The story of Robert Morin will resonate with you if you’re mulling over the most effective way to leave assets to your loved ones (or organizations) in your estate plan.
A University of New Hampshire alumnus who worked as a cataloger in the school’s Dimond Library for five decades, Morin was a popular figure on campus. Unmarried and without children, by all accounts he led a simple, contented life. He rarely went out. He did not patronize fancy restaurants. He drove a ’92 Plymouth. His spare time was spent reading and watching videos. In 2013-2014, his last year of employment at the school, Morin earned $102,000. He died in 2015 at age 77.
When his will went to probate, many were stunned to learn that the unassuming Morin was a classic example of “The Millionaire Next Door,” as described in the book of the same name: Someone you would never guess had accumulated significant wealth through a combination of frugal living and prudent investing. Morin’s estate came to $4 million.
Morin left his estate to the university. His will specified that $100,000 was to go to the school library, where he had worked for so many years. But that was the only gift earmarked for a specific purpose. Morin placed no restrictions on how the university was to use the bulk of the money. As his longtime financial advisor told the Boston Globe, Morin trusted the university to spend the money appropriately. Now, however, the way the university is spending the funds is rankling many at the school and in the wider community: the school is installing a video scoreboard at the university’s new football stadium, paid for with $1,000,000 of the bequest. Critics allege that using Morin’s money for this purpose does not do justice to Morin’s bookish life, and that the money would be more appropriately used for scholarships, books, computers, research grants, etc. One UNH alumnus blogged: “As a Wildcat, I feel deeply saddened and honestly completely ashamed of my alma mater for this.” Of course, we will never know what Morin himself would have to say about all this.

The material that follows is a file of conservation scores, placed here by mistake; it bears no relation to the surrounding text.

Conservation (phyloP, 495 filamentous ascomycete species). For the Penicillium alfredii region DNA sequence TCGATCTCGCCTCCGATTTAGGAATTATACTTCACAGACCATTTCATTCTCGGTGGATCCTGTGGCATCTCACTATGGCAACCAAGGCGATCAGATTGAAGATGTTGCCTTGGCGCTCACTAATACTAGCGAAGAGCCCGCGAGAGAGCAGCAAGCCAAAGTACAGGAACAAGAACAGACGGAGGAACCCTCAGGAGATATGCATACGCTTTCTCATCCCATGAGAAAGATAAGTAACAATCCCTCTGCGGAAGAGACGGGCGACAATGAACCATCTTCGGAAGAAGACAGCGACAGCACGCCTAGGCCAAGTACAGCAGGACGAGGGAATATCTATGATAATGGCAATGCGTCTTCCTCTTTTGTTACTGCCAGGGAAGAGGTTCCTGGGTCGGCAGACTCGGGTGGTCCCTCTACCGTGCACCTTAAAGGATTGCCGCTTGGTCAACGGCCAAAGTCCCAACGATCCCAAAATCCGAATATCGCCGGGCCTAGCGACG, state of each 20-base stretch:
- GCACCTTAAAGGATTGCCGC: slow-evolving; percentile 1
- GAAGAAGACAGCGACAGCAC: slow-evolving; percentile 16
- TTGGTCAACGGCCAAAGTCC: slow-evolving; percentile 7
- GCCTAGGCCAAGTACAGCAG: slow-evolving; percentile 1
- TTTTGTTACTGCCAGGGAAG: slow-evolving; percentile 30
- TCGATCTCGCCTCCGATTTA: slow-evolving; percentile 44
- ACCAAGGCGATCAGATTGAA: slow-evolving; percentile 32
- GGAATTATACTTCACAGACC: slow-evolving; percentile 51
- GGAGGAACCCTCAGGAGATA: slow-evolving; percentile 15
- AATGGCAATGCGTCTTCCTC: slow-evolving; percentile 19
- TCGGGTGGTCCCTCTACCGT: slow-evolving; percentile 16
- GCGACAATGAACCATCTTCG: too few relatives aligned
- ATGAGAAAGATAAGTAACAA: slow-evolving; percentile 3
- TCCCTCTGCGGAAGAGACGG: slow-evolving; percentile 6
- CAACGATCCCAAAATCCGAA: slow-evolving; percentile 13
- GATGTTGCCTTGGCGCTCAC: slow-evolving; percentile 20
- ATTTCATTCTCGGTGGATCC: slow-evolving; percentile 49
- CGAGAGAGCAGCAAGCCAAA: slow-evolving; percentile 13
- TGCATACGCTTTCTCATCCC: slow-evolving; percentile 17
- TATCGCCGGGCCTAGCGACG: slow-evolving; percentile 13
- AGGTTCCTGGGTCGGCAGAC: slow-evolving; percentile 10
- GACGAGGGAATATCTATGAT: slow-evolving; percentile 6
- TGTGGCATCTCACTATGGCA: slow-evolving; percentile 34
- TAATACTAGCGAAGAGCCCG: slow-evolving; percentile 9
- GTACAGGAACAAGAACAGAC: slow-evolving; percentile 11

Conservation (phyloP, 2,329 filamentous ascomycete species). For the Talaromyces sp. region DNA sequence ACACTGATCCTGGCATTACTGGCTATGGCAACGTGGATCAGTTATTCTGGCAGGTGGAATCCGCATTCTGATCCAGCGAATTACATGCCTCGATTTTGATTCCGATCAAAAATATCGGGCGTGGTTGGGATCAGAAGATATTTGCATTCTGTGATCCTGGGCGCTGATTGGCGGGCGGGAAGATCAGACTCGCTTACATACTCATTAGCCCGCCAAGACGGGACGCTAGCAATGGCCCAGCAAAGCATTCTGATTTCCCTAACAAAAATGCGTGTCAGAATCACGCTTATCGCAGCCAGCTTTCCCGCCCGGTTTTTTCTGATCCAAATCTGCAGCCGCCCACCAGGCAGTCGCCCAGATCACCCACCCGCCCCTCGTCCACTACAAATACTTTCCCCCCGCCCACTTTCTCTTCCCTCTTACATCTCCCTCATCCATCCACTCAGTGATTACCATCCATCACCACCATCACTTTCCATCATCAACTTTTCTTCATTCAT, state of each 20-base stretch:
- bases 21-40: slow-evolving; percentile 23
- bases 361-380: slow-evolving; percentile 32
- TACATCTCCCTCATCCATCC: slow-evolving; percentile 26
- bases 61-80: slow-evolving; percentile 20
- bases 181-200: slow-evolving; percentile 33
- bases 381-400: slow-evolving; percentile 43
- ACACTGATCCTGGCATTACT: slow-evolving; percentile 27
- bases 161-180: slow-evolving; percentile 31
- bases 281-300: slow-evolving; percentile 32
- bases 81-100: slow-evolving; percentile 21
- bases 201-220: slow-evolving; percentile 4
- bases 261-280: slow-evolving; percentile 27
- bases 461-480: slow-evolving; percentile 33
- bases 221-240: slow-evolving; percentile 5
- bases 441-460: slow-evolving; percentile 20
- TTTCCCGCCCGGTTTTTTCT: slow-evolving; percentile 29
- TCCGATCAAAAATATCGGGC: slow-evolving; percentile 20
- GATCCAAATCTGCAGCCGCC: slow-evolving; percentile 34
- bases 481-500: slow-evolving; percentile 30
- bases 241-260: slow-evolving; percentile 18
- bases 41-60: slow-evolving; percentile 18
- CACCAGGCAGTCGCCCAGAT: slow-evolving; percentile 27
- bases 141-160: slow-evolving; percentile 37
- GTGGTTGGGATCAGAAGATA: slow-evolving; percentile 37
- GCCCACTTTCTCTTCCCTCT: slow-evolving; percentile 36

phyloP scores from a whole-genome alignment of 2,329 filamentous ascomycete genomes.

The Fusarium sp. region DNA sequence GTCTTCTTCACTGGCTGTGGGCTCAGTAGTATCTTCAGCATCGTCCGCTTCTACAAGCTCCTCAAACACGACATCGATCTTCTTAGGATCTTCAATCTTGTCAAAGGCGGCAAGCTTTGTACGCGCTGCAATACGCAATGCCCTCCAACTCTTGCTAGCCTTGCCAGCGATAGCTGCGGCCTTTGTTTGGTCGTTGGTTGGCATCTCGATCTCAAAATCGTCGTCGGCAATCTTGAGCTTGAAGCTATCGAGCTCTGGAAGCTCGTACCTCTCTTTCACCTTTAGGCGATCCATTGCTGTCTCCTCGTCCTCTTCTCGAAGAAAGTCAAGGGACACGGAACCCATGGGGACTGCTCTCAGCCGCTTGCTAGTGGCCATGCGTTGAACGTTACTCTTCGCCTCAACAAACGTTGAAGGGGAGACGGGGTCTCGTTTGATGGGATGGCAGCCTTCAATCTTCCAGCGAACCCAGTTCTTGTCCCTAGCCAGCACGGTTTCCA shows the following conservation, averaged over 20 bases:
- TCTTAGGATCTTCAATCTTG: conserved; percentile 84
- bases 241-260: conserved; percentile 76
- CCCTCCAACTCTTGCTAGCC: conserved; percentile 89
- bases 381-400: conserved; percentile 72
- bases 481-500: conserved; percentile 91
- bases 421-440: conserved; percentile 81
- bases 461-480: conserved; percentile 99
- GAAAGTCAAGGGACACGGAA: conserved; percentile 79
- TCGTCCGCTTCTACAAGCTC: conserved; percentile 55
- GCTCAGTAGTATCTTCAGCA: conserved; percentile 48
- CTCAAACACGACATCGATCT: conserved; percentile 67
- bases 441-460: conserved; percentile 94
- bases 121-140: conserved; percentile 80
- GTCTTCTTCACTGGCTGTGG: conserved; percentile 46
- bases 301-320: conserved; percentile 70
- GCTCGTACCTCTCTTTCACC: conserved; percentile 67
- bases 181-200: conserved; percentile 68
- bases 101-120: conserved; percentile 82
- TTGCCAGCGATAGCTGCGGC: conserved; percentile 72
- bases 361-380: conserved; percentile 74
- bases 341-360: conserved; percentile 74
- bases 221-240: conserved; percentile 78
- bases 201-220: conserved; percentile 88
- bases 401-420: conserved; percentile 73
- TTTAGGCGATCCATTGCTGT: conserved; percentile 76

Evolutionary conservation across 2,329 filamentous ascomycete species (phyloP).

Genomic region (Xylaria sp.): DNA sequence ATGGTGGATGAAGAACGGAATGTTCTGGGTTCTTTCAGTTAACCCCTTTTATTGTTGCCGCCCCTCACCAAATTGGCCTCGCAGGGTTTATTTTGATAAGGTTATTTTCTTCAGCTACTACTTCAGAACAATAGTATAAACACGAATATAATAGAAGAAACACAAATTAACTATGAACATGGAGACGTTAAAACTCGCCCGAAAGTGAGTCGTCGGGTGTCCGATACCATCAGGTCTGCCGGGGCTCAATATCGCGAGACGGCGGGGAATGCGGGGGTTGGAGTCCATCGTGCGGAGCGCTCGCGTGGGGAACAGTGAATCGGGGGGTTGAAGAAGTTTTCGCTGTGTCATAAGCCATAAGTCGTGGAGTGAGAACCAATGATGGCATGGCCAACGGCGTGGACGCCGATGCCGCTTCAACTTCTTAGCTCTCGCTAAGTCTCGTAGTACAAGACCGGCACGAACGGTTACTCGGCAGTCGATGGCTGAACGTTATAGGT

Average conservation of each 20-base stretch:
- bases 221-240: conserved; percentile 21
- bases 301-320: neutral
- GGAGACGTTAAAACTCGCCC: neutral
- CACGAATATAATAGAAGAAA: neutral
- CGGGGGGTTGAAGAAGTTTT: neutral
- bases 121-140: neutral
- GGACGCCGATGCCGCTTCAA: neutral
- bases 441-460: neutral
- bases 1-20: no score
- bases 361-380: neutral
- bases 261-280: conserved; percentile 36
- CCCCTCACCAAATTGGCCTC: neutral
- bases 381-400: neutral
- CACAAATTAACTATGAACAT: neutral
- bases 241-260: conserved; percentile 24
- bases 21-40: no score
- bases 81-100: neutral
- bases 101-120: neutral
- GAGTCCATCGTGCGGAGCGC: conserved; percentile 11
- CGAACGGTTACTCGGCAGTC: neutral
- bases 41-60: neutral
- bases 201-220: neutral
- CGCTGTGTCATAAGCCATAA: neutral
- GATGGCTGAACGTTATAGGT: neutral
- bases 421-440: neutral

This is where Morin’s story has implications for your own estate planning. If you are not concerned with what your beneficiaries ultimately do with your funds when they inherit them, or if you have faith that the money will be used in ways consistent with your desires, then giving your beneficiaries unfettered control is okay. But if you are worried that your hard-earned assets may be used in ways you find unacceptable, you may want to attach a string or two to your gift. For example, you may want to ensure that the funds you leave your child pass to your own children and grandchildren and not end up out of your own bloodline. Many of my clients with this concern elect to leave money in a trust, such as an Inheritance Trust.
Contact the lawyers at The Karp Law Firm to explore how you can most effectively leave an inheritance to your loved ones – and ensure your own peace of mind.